The Nigeria Labour Congress (NLC) has denied recent media reports that it threated to embark on strike over the delayed implementation of the new minimum wage.
Speaking in a telephone chat with THISDAY, the National President, NLC, Mr Ayuba Wabba, vehemently discarded reports of an agreed strike action.
“NLC has not declared any action,” he said.
“If we have, I will speak to it. You will hear my voice and I will sign a document. We have not issued any notice in that respect. Even the Trade Union Congress has not done that.”
Some newspapers (not THISDAY) had reported on Tuesday that unions under the NLC had vowed to begin an indefinite industrial action nationwide over the new minimum wage.
But Wabba described the report as unsubstantiated rumours.
Labour union representatives are currently negotiating with government representatives over the new minimum wage and Wabba said, “if there is any constraint, our attention will be drawn to it and then the unions can interface.”
The NLC is an umbrella body for more than 40 unions across the country and is recognised by the International Labour Organisation (ILC) as the definitive union representing Nigerian workers.
The other umbrella for unions in the country, with a national spread, is the Trade Union Congress.
In 2016, a third umbrella body for unions, the United Labour Congress (ULC) emerged.
President Muhammadu Buhari, signed a new minimum wage into law last April, but its implementation has been stalled over disagreement between union and government representatives on how to review real wages in the civil service.
THISDAY recently reported that the federal government had proposed, in addition to the adjustments of the minimum wage of those who are already on level one to level six to reflect the new minimum wage, a consequential salary adjustment of N10,000 per month across the board for all the harmonised salary structure to ensure equity.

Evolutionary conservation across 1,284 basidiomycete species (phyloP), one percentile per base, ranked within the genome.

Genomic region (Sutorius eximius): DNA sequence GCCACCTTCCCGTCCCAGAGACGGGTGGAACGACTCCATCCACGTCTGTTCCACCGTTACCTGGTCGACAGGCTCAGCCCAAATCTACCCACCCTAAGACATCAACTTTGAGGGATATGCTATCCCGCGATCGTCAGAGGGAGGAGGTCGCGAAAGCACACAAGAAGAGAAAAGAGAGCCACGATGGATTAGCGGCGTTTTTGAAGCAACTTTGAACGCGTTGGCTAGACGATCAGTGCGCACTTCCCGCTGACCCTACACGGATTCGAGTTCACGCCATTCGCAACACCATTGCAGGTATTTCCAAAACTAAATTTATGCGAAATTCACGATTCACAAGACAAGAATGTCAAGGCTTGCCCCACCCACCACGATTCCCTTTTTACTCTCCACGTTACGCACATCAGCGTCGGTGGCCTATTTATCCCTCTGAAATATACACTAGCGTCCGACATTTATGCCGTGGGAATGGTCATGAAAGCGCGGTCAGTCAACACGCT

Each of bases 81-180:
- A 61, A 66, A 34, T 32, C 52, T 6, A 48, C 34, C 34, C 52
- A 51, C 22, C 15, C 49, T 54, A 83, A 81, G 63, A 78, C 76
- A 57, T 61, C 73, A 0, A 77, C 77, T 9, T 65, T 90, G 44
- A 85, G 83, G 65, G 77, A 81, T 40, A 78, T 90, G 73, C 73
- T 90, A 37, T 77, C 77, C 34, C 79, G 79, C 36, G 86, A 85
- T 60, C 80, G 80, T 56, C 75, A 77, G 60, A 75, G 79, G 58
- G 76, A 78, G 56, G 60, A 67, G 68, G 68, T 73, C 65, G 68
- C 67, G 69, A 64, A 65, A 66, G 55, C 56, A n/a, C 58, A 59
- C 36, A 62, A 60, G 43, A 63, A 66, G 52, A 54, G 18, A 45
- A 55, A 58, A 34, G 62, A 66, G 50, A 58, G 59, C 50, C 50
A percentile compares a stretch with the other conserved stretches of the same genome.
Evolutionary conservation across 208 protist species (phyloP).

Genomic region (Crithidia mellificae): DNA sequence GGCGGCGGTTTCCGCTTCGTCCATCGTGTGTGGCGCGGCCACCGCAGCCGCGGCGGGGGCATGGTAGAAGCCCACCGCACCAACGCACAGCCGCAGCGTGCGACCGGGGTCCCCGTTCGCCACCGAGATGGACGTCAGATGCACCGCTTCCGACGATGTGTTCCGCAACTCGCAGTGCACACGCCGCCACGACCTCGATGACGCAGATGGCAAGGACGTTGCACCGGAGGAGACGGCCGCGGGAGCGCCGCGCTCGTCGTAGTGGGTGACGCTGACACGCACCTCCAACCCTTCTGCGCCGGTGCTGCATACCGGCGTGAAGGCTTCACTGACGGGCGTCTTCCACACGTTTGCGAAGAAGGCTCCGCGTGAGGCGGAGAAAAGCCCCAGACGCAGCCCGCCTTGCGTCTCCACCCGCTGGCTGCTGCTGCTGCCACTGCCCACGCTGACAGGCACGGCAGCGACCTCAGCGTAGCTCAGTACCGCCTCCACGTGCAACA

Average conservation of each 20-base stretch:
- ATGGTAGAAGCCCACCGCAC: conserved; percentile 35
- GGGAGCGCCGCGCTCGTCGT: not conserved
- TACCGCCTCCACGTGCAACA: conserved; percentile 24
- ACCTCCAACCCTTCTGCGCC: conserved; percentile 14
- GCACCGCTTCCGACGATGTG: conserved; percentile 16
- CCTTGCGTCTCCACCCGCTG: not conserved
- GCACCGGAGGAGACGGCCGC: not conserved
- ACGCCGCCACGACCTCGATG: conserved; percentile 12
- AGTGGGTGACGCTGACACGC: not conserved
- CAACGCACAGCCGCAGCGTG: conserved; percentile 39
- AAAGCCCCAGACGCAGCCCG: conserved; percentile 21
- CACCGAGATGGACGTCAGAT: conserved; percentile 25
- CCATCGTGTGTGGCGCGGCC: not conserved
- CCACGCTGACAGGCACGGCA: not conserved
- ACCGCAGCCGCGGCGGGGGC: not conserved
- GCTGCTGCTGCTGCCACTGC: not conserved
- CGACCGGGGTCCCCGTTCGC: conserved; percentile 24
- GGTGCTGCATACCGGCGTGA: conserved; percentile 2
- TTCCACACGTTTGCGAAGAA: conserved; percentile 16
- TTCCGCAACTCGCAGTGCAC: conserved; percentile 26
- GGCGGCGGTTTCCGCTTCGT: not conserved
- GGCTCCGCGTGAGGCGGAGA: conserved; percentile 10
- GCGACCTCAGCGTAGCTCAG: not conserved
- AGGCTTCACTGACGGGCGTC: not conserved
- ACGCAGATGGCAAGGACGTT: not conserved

This gave rise to the additional cost implication of N158,771,830,326.00 per annum, which has already been captured in the 2019 budget.
However, labour leaders were reportedly adamant that officers on level seven to 14 should also get an additional 30 percent of their salaries, while those on level 15 to level 17 should have 25 percent of their current monthly earnings added to their salaries.
“You can’t give absolute figure for minimum wage increase,” Secretary General of the Trade Union Congress, Mr Musa Lawal, had told THISDAY.
“It is a percentage issue and we told them right from time. It is a question of percentage. Somebody who was on N18,000 who moves to N30,000, what is the difference? It is the percentage difference we are looking for; anything short of that is zero and we are not taking it. That is the position of labour.”
Lawal, also noted that it was incorrect to say previous minimum wage reviews had not reflected percentage as increase as labour is now demanding.
“They had a table that ensured that no one was cheated,” he said. “If they present the table, we will look at it, but they have not presented the table. As it is now, what the federal government is offering is useless and cannot be taken. They should give us paperwork on what they are saying and we will respond officially.”